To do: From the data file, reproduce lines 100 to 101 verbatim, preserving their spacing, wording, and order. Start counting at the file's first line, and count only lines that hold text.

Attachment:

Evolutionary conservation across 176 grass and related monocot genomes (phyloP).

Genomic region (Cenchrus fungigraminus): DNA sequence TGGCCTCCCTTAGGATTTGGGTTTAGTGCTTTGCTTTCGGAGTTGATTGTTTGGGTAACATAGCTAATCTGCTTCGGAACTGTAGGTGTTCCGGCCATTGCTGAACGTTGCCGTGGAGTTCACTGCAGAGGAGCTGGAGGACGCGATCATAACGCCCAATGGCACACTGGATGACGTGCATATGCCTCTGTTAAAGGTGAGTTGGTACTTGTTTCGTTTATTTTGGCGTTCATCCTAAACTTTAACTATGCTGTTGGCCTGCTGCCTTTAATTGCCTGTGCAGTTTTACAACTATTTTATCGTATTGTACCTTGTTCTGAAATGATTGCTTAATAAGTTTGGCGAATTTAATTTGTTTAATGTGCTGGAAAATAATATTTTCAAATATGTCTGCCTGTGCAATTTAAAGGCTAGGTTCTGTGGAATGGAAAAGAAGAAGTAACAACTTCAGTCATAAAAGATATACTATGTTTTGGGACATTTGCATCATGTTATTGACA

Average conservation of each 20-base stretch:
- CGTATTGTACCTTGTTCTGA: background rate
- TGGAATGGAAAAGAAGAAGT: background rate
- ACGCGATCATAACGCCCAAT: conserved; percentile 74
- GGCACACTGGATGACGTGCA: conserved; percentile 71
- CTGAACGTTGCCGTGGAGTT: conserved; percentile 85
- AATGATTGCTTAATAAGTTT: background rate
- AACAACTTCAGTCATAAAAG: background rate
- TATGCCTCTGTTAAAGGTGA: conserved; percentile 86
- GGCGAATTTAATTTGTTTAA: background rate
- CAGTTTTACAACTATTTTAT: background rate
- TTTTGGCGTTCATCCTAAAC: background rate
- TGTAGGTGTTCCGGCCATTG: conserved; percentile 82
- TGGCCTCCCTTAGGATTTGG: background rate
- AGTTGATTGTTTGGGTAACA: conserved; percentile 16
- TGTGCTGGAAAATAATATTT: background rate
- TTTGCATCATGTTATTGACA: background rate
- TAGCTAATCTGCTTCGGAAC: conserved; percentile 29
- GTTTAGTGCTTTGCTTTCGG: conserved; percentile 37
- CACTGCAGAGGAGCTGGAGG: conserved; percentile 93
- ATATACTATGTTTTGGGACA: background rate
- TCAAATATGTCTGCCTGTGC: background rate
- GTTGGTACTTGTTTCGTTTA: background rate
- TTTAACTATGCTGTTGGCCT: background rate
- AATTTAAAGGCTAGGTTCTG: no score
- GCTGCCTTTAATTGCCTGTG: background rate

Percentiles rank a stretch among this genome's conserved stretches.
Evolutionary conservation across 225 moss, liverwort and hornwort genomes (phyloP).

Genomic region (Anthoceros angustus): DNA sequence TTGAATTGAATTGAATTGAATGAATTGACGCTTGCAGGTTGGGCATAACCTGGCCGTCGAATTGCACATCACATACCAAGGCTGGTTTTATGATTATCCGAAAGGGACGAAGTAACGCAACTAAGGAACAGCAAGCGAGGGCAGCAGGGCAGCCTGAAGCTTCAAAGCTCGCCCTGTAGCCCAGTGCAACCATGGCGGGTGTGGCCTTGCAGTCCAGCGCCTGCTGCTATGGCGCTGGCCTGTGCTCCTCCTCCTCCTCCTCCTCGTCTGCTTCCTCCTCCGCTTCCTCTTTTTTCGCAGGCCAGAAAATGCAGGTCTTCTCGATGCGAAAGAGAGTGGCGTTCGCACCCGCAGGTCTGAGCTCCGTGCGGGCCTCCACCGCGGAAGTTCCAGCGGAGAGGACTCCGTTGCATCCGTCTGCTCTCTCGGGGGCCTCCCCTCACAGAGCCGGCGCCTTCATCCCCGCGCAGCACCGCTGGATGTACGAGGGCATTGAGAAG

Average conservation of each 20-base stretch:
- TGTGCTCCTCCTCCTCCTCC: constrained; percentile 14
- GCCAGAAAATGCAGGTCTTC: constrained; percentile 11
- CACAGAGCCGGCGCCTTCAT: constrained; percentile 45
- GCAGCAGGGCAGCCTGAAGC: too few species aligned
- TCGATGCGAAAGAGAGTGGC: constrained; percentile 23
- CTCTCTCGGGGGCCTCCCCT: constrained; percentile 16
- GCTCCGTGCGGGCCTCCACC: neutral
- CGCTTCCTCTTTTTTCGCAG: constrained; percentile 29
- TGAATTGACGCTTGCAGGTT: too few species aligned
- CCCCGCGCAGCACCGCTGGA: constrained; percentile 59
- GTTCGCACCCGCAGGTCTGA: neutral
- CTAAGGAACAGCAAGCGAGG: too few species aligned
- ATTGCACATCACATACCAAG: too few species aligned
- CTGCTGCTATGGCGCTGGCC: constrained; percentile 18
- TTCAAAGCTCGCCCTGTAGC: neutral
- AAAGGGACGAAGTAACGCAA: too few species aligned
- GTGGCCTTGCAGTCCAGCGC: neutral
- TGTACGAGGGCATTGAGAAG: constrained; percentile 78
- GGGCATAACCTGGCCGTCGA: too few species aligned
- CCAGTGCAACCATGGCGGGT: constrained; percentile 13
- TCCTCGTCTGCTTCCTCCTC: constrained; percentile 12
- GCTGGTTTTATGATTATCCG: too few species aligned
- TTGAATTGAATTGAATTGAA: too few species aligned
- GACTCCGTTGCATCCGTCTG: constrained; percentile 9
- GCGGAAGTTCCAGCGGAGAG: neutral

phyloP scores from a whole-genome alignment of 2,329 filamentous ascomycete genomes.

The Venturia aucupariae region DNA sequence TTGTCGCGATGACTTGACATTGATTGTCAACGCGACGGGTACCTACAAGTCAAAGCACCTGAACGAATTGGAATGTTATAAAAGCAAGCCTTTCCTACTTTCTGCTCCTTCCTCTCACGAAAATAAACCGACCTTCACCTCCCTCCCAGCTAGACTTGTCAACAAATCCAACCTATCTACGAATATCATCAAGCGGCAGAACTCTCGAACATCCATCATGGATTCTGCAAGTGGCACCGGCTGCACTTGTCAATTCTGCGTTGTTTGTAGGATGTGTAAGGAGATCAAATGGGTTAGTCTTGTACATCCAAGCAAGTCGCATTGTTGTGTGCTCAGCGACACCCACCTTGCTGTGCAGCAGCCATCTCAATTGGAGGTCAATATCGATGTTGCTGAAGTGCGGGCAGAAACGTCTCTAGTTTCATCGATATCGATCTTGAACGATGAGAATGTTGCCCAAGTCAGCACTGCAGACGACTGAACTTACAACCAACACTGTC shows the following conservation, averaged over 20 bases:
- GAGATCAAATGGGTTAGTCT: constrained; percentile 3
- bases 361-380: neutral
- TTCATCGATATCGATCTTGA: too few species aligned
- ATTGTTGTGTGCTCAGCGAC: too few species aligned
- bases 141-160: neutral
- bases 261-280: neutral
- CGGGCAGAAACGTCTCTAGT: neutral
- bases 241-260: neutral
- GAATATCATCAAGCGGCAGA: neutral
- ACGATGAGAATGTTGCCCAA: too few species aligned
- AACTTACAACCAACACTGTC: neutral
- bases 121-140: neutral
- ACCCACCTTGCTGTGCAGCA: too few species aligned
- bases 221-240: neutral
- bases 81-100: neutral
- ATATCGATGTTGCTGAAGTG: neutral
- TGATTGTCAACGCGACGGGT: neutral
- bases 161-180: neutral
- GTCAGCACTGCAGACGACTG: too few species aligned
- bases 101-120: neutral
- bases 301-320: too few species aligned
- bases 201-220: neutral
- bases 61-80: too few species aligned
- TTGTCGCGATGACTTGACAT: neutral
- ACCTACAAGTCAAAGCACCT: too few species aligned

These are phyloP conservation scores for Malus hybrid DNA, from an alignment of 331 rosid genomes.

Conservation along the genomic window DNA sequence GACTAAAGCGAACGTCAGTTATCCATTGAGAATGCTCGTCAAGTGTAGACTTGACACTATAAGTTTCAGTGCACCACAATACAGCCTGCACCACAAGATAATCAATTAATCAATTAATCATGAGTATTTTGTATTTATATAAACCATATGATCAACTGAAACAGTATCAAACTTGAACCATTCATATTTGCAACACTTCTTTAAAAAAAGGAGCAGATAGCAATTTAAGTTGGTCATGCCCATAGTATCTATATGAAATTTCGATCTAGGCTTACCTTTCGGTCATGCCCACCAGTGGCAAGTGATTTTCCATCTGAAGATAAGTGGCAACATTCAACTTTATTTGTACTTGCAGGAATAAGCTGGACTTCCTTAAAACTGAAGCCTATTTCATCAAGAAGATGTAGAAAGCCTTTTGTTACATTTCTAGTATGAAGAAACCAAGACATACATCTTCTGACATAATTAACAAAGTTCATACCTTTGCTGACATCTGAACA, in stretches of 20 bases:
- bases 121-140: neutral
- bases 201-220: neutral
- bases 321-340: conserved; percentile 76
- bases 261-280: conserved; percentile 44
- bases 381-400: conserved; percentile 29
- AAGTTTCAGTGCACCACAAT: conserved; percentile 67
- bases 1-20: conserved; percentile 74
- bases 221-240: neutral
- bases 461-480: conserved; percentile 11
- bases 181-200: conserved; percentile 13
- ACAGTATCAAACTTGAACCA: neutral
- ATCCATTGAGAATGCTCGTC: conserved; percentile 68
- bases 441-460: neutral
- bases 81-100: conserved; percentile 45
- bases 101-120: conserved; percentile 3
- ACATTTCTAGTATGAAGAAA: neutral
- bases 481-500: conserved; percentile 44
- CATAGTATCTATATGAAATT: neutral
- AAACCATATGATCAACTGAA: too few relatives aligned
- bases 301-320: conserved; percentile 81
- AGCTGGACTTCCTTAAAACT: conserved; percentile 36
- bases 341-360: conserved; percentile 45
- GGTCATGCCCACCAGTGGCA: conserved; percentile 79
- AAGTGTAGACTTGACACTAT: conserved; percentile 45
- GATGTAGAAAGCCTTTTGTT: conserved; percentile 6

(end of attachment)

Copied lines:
- bases 81-100: conserved; percentile 45
- bases 101-120: conserved; percentile 3